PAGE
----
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The properties that characterize data values and objects in Fortran programs must sometimes be materialized when the program runs.
Some properties are known during compilation and constant during execution, yet must be reified anyway for execution in order to drive the interfaces of a language support library or the mandated interfaces of interoperable (i.e., C) procedure calls.
Note that many Fortran intrinsic subprograms have interfaces that are more flexible and generic than actual Fortran subprograms can be, so properties that must be known during compilation and are constant during execution may still need to be materialized for calls to the library, even if only by modifying names to distinguish types or their kind specializations.
Other properties are deferred to execution, and need to be represented to serve the needs of compiled code and the run time support library.
Previous implementations of Fortran have typically defined a small sheaf of descriptor data structures for this purpose, and attached these descriptors as additional hidden arguments, type components, and local variables so as to convey dynamic characteristics between subprograms and between user code and the run-time support library.
References are to the 12-2017 draft of the Fortran 2018 standard (N2146).
Section 126.96.36.199 can be interpreted as a decent list of things that might need descriptors or other hidden state passed across a subprogram call, since such features (apart from assumed-length
CHARACTER function results) trigger a requirement for the subprogram to have an explicit interface visible to their callers.
Section 15.5.2 has good laundry lists of situations that can arise across subprogram call boundaries.
CHARACTER*8 :: FOO PRINT *, FOO('abcdefghijklmnopqrstuvwxyz') ... CHARACTER*(*) FUNCTION FOO(STR) CHARACTER*26 STR FOO=STR END
abcdefgh because the length parameter of the character type of the result of
FOO is passed across the call -- even in the absence of an explicit interface!
Dummy arguments and associate names for
SELECT TYPE can have assumed length type parameters, which are denoted by asterisks (not colons). Their values come from actual arguments or the associated expression (resp.).
The expressions used for lower and upper bounds must be captured and remain invariant over the scope of an array, even if they contain references to variables that are later modified.
Explicit-shape arrays can be dummy arguments, “adjustable” local variables, and components of derived type (using specification expressions in terms of constants and KIND type parameters).
SUBROUTINE BAR(A) REAL A(2,3,*) END
The total size and final dimension's extent do not constitute dynamic properties. The called subprogram has no means to extract the extent of the last (major) dimension, and may not depend upon it implicitly by using the array in any context that demands a known shape.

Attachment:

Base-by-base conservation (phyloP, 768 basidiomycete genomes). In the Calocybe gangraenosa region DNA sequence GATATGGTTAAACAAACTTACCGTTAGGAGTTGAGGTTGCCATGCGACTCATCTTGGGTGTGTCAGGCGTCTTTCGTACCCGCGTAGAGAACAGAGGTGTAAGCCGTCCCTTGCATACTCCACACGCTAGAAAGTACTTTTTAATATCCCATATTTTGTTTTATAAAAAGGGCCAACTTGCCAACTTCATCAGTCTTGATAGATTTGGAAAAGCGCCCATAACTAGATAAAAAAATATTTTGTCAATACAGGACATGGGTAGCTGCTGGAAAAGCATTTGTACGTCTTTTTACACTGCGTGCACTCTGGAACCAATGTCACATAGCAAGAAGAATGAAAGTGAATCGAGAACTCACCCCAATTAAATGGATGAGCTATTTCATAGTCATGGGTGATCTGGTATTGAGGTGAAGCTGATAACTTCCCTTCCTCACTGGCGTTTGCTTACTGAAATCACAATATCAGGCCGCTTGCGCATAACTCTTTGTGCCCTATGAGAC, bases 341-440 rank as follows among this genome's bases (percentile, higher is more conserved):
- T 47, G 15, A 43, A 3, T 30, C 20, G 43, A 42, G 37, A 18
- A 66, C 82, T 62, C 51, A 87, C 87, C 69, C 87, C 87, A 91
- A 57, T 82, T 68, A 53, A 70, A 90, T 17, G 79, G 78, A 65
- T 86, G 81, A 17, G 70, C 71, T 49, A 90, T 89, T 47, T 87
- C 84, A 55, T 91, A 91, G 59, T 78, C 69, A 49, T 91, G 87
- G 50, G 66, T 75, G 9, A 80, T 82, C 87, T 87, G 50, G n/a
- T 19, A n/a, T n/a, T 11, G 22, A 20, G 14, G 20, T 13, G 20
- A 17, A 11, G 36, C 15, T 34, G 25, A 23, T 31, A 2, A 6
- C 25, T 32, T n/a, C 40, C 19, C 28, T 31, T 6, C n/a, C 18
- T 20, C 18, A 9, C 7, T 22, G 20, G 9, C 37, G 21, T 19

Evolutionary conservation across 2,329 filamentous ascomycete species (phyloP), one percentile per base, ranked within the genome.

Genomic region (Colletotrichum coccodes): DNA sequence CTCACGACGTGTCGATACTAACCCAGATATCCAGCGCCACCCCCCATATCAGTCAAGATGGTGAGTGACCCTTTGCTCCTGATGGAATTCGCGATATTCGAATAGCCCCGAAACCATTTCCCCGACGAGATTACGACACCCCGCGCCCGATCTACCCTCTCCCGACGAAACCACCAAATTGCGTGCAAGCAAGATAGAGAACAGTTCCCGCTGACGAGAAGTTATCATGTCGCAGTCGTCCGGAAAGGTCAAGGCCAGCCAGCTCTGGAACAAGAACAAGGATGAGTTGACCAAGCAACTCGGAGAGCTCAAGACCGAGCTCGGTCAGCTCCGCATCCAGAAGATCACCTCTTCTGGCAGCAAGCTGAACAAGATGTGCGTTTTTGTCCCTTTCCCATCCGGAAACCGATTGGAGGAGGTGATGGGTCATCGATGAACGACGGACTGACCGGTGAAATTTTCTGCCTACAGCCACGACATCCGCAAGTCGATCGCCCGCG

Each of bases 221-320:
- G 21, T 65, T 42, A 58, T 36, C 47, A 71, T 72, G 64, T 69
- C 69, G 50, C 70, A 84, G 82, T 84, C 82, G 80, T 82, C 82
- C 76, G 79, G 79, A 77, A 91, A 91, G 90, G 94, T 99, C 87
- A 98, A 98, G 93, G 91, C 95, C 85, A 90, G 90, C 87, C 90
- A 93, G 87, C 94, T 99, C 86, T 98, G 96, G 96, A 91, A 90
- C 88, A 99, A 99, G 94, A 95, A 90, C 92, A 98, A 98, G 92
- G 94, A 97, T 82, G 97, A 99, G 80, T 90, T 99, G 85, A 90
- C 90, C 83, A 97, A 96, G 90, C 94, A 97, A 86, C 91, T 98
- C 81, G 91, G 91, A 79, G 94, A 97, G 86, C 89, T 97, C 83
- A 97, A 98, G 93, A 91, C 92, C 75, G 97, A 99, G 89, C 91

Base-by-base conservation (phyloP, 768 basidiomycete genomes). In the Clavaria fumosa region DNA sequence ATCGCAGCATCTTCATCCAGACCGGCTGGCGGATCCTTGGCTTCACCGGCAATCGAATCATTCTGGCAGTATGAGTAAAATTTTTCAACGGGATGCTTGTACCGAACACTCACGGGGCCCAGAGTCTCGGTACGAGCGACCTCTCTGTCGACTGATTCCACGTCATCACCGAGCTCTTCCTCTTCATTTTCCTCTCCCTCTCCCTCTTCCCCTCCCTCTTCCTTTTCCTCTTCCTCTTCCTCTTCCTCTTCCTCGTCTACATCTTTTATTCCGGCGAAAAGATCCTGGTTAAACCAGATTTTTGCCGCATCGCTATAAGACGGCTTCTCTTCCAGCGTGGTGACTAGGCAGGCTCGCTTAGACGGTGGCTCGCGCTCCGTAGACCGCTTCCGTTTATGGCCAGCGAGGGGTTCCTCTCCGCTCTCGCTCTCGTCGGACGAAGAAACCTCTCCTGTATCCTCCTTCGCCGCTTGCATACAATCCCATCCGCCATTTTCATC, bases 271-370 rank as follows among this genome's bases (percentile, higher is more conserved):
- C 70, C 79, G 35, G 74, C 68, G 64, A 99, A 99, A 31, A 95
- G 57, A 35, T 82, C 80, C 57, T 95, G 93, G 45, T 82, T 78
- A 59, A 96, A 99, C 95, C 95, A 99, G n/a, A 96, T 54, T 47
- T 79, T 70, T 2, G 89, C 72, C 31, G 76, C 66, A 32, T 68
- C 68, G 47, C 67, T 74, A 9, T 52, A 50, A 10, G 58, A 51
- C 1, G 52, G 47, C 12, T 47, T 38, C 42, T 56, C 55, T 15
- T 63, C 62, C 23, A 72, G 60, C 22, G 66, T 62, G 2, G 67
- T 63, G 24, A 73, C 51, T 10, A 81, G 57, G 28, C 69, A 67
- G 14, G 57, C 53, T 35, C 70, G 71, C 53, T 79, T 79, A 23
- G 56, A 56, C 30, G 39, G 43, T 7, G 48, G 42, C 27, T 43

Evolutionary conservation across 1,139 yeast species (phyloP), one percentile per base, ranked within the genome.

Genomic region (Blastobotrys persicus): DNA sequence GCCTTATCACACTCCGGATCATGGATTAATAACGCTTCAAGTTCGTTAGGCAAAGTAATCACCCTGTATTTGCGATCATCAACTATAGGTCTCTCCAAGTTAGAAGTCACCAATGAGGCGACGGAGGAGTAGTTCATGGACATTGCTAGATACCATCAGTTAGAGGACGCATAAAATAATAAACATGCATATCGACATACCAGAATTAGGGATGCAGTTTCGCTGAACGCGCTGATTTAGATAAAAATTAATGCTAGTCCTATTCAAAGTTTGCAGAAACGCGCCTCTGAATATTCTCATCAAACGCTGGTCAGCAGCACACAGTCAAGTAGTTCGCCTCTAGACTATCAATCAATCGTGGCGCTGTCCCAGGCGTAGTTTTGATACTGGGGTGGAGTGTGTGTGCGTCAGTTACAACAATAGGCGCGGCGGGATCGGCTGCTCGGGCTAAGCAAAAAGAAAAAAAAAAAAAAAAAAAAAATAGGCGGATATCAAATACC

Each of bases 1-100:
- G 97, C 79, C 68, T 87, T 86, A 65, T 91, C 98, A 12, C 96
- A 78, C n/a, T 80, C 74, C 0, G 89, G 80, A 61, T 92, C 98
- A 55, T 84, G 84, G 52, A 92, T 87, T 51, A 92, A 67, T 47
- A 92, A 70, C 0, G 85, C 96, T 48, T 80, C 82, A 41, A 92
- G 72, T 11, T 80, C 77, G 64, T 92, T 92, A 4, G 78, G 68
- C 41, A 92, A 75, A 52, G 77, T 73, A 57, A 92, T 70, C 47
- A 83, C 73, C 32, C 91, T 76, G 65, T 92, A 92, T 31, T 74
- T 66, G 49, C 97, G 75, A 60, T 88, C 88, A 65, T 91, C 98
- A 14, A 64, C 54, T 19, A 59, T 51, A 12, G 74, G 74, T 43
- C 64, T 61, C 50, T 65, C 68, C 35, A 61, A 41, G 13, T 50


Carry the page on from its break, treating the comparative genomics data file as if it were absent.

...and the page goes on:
The values of the expressions used as the bounds of the dimensions that appear prior to the last dimension are, however, effectively captured on entry to the subprogram, and remain invariant even if the variables that appear in those expressions have their values modified later. This is similar to the requirements for an explicit-shape array.
Note that while function result variables can have the
ALLOCATABLE attribute, the function itself and the value returned to the caller do not possess the attribute.
The extents of the dimensions of assumed-shape dummy argument arrays are conveyed from those of the actual effective arguments. The bounds, however, are not. The called subprogram can define the lower bound to be a value other than 1, but that is a local effect only.
The extents and bounds of
ALLOCATABLE arrays are established by pointer assignments and
ALLOCATE statements. Note that dummy arguments and function results that are
ALLOCATABLE can be deferred-shape, not assumed-shape -- one cannot supply a lower bound expression as a local effect.
Some arrays can have discontiguous (or negative) strides. These include assumed-shape dummy arguments and deferred-shape
POINTER variables, components, and function results.
Fortran disallows some conceivable cases that might otherwise require implied strides, such as passing an array of an extended derived type as an actual argument that corresponds to a nonpolymorphic dummy array of a base type, or the similar case of pointer assignment to a base of an extended derived type.
Other arrays, including
ALLOCATABLE, can be assured to be contiguous, and do not necessarily need to manage or convey dynamic stride information.
CONTIGUOUS dummy arguments and
POINTER arrays need not record stride information either. (The standard notes that a
CONTIGUOUS POINTER occupies a number of storage units that is distinct from that required to hold a non-
Note that Fortran distinguishes the
CONTIGUOUS attribute from the concept of being known or required to be simply contiguous (9.5.4), which includes
CONTIGUOUS entities as well as many others, and the concept of actually being contiguous (8.5.7) during execution. I believe that the property of being simply contiguous implies that an entity is known at compilation time to not require the use or maintenance of hidden stride values.
Fortran allows components of derived types to be declared with initial values that are to be assigned to the components when an instance of the derived type is created. These include
ALLOCATABLE components, which are always initialized to a deallocated state.
These can be implemented with constructor subroutines, inline stores or block copies from static initializer blocks, or a sequence of sparse offset/size/value component initializers to be emplaced by the run-time library.